On Sunday, Sir Paul experienced a "George Bush moment" during a telephone interview with Tampa Tribune reporter, Curtis Ross, from backstage at Atlanta's Phillips Arena. Sir Paul started to cough, asked for some water, then explained to Mr. Ross, "I'm scarfing up nuts and one of them went down the wrong way. Lucky it wasn't a pretzel.'' (referring to President Bush's fainting incident last January).
During the interview, Sir Paul talked about Freedom:"I'm a pacifist but when you get attacked you're placed in a very difficult situation. I always used to say, even in the '60s, that if I'd been around like my dad was when Hitler was set to invade England, I certainly wouldn't lay down my arms and go to jail as a pacifist because it would be my mother or my wife or my children that I would feel I have to defend. Freedom is one of the great things about America, where so many people from around the world have come to escape oppressive regimes and set up a new free life.''On the art of song writing, Sir Paul said:"There is no method. People used to say to John and I, 'How do you write?' and we said 'We don't know. We make it up fresh every time. If we had a method we'd bottle it and sell it.' I just let the song, hopefully, try and write itself. Those are the best ones.''His song writing sessions usually start by "noodling around'' on the guitar until he finds a chord sequence:"You find yourself humming along with it. I'd listen to what I'm saying as I'm mumbling and I might hear myself sort of, 'Picks up the rice in a church ...' What does that mean? Who would that person be? Let's say it's a woman, let's say she's a cleaner and let's say she's got a lonely life. That then just leads itself into Eleanor Rigby. ''Sir Paul revealed that in the song, Father McKenzie, was originally was named Father McCartney:"John wanted me to keep [the name] but I was uncomfortable with it.''During this tour, Sir Paul has included tributes to Linda, John and George:"It's difficult but in a nice way. My take is that I'm privileged to have known these people and to have spent part of my life with them. I'm privileged to have been married to Linda for 30 years, and to have known John and George and to have worked with them for so long. That gives me a feeling of joy. For a second, I have to remember the loss, but I focus on the joy. And there was a lot of it. I'm a privileged man.''Sir Paul describes this tour as "delicious. The audiences are fantastic and the band is really spectacular.''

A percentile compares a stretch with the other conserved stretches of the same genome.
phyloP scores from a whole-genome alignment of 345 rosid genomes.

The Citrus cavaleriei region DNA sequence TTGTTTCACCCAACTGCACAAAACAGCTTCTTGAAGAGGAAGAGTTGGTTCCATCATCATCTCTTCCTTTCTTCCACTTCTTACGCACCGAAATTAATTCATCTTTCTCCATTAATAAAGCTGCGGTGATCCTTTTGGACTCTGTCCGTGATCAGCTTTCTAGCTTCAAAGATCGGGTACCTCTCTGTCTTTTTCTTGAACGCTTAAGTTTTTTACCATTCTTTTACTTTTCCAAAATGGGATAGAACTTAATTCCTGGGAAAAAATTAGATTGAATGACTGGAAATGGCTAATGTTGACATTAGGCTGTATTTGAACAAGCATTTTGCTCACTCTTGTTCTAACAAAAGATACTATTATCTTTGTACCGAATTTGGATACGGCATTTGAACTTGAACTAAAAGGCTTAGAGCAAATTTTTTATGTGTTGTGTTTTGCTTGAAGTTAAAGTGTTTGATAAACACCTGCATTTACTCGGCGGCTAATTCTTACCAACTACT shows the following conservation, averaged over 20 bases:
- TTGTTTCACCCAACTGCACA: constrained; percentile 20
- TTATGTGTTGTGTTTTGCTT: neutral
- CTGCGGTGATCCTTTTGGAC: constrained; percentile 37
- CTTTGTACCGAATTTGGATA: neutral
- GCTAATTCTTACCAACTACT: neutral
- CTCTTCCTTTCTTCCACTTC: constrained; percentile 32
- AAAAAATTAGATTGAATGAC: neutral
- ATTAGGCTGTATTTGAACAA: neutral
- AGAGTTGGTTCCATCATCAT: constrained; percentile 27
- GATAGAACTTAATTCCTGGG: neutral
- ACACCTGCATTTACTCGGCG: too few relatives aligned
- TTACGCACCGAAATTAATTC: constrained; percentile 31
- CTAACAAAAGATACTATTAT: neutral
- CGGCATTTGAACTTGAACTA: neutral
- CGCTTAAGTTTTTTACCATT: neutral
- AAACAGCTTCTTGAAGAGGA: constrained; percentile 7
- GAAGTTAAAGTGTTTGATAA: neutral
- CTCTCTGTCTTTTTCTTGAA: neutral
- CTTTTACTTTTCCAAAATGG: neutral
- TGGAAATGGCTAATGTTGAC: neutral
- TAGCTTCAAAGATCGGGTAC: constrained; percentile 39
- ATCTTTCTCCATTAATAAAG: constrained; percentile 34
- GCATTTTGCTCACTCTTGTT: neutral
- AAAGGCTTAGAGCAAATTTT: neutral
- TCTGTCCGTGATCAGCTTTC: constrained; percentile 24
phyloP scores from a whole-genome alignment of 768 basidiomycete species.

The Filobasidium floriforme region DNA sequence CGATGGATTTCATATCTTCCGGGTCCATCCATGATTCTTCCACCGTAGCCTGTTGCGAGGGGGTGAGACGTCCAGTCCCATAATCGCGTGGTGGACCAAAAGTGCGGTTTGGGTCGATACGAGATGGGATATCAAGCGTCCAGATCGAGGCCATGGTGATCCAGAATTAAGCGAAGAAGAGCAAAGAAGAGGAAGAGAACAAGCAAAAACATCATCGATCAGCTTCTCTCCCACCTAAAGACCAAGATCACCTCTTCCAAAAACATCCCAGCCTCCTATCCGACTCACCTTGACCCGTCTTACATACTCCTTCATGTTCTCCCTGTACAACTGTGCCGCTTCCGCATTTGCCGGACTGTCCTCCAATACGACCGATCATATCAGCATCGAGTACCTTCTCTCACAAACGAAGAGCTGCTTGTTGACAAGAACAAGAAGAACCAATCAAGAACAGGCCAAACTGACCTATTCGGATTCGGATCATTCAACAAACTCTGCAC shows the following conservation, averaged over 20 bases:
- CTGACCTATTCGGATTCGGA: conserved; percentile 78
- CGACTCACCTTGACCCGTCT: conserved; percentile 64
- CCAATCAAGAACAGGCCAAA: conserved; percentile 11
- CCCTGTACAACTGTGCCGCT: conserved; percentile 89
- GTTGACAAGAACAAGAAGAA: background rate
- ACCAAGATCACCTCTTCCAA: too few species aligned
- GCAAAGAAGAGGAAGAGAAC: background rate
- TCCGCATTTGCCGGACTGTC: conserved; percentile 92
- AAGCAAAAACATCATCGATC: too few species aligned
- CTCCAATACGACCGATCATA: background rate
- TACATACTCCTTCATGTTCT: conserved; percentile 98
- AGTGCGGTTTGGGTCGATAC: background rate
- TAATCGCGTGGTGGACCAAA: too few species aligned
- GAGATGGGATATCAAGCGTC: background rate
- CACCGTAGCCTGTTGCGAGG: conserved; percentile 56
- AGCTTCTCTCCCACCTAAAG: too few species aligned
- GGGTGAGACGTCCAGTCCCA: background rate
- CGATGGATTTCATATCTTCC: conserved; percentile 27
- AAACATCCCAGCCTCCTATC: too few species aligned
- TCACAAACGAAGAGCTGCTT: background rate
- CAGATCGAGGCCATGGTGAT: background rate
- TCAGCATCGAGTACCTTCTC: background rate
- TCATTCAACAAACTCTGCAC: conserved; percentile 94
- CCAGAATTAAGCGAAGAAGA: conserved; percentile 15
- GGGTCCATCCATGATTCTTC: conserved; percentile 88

And how would he like to be remembered?"As a good human being - who, happened to, by the way, do a bit of this and a bit of that. I used to say 'with a smile.' That still kind of holds true.''
(kindly submitted by PLUGGED correspondent Joan M. Hopkins)
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